By Kim Olson
It’s been the rule for decades that if you’ve got a home, you can get a tax deduction on your mortgage interest no matter who you are. But now, the Obama administration wants to eliminate it so as to help reduce the deficit — right?
It’s actually not what you think. In fact, most people don’t get eliminated. Most people, in fact, would still qualify for this valuable tax decduction. Only wealthier folks wouldn’t qualify.
Most homeowners would still keep this deduction. If you’re wealthier, you might get cut off. That is, you wouldn’t get to deduct the interest on your primary home mortgage if its value is above $500,000, with the current limit set at $1 million. You also wouldn’t get to deduct the tax on interest for home equity loans and lines of credit, or for the mortgages of second homes. Currently, you can deduct up to $100,000 for loans and lines of credit of these types.
That’s a very different scenario than what many think this valuable deduction would be COMPLETELY eliminated were the Obama administration to get its way. That’s not true at all, though. Instead, as the proposal goes, those in upper income echelons would lose this deduction, but those with more modest incomes would keep it. As one Duke University professor put it, “It’s really just a gift to the owners of very expensive homes.”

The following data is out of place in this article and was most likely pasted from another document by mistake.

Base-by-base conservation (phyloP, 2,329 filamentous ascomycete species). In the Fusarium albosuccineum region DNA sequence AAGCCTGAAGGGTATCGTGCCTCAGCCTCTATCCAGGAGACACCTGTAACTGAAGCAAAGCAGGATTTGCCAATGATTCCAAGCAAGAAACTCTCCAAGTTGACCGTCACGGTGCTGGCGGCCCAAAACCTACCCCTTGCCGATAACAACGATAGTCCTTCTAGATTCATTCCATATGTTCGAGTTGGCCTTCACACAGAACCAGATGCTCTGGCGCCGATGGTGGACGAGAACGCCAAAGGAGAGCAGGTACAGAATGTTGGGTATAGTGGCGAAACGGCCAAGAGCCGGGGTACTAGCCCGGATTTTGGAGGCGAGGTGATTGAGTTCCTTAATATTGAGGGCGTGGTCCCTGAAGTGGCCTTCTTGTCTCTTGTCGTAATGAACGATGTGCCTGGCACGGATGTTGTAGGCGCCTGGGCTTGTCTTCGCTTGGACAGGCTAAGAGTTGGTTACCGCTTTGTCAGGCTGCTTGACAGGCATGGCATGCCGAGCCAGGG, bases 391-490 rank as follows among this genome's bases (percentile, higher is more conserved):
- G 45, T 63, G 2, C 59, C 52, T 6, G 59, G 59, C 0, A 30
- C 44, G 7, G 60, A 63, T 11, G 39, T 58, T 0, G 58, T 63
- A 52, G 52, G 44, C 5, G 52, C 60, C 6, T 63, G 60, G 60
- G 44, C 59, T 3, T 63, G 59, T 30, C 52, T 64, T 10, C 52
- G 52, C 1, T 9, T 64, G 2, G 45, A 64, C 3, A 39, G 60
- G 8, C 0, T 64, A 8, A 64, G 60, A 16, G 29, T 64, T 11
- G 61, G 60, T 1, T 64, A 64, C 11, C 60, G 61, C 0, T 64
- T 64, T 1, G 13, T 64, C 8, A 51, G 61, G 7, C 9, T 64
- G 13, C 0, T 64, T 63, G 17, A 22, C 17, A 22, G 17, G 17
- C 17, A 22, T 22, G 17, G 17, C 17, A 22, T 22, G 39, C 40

What the Numbers Really Mean
As things currently stand, the deduction gives a $131 billion tax break to the wealthy. The Tax Policy Center at the Urban Institute points out that the Department of Housing and Urban Development has only shelled out $48 billion, much less than this “fat cat” tax break saves wealthy people. Most of the current benefit for this deduction goes to the top 20% of the population as broken out by income distribution. Therefore, under current proposals, most of America wouldn’t even see a difference.
It’s Not a New Idea
Although eliminating this tax credit is commonly being touted as the Obama administration’s idea, it’s not new. In 2005, a tax reform panel brought together by George W. Bush had similar recommendations, to scale back the deduction and offset it as needed through a tax deduction. It didn’t take hold, but it’s now being brought back as a way to help reduce the deficit.
Back in 1986, President Ronald Reagan pushed through a tax reform bill that eliminated consumers’ ability to deduct credit card and consumer loan interest, but loudly proclaimed at the same time that the mortgage interest deduction was “an untouchable sacred cow.”
Implementing this change would have no impact on anyone’s ability to buy a home. That’s because people with modest incomes would still qualify for the tax credit (assuming they could afford a home), and wealthy people could still buy the homes they wanted; they wouldn’t be able to take a mortgage tax deduction, but that wouldn’t make or break their ability to buy a home.